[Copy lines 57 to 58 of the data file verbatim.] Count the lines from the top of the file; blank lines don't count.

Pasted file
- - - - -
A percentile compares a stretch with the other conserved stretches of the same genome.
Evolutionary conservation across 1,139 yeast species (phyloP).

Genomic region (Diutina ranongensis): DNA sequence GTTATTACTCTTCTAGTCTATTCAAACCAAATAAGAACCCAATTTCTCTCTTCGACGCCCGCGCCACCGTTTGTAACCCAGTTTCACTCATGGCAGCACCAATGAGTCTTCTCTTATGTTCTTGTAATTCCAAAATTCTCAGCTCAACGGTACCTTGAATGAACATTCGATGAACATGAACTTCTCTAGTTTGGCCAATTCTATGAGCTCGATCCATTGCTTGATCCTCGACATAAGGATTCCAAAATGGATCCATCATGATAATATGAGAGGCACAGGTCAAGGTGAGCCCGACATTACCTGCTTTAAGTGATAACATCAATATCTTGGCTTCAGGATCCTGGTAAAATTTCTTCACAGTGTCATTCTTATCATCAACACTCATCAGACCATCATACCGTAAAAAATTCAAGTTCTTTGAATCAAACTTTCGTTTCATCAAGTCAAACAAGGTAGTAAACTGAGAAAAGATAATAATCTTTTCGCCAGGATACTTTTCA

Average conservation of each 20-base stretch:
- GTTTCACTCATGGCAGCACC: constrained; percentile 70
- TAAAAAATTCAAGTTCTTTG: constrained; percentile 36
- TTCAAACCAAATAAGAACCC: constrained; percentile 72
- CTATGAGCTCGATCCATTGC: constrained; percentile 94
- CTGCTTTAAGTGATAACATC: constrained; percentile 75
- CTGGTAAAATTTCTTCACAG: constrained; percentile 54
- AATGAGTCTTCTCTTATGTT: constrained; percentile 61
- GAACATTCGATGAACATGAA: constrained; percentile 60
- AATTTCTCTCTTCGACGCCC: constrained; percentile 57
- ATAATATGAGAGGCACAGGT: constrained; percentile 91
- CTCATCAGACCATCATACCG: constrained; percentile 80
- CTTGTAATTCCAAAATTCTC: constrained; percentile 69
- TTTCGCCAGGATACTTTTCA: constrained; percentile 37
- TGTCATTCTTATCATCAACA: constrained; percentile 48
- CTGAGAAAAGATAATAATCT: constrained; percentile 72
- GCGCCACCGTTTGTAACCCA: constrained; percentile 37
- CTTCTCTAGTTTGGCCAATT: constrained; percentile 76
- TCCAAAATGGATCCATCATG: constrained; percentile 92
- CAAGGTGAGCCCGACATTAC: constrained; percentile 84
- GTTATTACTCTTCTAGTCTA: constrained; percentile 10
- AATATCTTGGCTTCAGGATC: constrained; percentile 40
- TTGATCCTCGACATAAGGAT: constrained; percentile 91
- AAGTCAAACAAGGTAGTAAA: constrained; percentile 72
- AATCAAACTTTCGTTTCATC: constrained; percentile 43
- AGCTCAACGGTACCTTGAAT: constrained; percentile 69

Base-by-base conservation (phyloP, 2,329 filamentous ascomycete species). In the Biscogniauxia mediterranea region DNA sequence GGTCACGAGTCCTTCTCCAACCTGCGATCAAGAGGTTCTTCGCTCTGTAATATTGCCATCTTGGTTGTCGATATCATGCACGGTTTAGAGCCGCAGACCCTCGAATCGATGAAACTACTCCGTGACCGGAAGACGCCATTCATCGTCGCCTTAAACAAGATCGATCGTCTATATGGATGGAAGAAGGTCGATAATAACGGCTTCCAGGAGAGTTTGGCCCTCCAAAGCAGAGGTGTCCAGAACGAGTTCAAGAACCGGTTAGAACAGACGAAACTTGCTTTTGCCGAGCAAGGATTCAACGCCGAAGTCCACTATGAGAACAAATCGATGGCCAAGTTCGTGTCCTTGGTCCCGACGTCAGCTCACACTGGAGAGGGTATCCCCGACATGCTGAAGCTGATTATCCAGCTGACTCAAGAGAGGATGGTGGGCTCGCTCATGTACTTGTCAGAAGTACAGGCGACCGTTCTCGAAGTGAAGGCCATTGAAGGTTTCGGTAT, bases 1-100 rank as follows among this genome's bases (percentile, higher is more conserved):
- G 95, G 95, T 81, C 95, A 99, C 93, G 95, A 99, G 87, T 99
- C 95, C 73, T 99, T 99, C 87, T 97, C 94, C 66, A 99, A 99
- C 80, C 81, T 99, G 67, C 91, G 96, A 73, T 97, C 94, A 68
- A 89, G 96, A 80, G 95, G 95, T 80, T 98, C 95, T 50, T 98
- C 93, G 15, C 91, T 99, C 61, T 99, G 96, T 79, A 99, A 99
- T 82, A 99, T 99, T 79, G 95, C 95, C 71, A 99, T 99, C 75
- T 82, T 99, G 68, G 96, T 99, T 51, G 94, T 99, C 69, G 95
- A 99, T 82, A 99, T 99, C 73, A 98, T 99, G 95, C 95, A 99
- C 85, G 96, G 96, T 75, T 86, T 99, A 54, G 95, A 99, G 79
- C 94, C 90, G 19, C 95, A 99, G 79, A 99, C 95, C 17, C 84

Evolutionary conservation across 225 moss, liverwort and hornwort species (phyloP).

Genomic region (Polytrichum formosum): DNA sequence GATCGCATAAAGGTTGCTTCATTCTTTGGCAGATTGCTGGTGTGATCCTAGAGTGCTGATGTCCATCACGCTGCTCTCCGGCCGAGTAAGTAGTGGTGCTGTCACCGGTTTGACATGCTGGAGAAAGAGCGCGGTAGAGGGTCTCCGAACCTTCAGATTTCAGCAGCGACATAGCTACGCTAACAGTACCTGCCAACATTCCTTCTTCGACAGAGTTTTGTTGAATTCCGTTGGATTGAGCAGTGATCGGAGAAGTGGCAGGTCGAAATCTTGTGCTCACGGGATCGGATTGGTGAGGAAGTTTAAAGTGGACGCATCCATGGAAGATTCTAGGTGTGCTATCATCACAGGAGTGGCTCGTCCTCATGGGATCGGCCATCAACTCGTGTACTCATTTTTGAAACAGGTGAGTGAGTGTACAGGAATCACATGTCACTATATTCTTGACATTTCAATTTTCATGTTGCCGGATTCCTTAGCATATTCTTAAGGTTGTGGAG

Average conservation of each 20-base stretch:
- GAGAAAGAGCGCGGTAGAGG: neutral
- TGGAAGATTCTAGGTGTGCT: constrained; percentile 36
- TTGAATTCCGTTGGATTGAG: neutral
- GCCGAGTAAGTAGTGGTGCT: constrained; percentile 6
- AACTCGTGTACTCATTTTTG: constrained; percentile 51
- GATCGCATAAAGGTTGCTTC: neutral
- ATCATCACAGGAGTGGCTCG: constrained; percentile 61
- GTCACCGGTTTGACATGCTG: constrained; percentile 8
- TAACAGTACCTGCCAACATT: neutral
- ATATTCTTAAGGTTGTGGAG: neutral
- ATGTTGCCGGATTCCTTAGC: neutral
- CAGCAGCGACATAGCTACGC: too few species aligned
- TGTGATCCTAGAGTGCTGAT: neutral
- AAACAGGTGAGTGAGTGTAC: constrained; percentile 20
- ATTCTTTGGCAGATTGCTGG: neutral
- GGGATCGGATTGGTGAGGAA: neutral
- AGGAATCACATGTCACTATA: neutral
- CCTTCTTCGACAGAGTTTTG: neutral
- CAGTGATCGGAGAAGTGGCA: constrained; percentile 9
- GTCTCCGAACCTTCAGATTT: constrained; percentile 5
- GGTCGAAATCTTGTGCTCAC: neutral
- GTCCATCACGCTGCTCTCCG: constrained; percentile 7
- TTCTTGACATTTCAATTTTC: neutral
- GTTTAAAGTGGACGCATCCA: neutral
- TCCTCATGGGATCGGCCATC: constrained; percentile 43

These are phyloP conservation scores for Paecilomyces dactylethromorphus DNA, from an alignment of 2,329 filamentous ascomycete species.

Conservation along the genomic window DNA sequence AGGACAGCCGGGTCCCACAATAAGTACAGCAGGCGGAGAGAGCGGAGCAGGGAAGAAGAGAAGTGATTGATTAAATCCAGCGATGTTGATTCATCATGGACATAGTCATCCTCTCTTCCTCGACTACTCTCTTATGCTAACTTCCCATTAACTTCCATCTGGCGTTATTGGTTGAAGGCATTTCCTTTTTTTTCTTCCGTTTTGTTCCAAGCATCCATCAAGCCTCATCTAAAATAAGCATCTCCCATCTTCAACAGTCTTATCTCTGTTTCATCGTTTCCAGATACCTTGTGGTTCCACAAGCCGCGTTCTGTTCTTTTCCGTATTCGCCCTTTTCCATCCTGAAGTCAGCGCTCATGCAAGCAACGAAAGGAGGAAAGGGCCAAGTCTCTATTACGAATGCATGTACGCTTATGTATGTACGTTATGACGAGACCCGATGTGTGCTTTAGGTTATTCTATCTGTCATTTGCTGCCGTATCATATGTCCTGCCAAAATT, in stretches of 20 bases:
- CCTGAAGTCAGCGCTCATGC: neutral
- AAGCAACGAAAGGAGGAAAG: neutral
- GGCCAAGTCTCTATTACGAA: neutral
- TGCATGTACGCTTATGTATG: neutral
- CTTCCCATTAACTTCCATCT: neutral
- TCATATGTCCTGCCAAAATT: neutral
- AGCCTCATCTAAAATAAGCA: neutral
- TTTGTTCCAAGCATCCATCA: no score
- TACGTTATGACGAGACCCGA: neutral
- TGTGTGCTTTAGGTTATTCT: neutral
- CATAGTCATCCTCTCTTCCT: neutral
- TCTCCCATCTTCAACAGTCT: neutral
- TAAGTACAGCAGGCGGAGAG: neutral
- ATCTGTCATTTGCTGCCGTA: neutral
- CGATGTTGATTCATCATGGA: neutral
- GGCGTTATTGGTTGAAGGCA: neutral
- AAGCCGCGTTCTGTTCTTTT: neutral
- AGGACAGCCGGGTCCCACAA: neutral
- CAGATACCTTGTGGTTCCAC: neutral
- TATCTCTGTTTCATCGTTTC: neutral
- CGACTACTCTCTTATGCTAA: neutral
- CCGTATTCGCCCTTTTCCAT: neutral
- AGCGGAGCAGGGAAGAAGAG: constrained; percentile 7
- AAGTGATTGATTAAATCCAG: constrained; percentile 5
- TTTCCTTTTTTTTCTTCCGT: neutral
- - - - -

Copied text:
- AAACAGGTGAGTGAGTGTAC: constrained; percentile 20
- ATTCTTTGGCAGATTGCTGG: neutral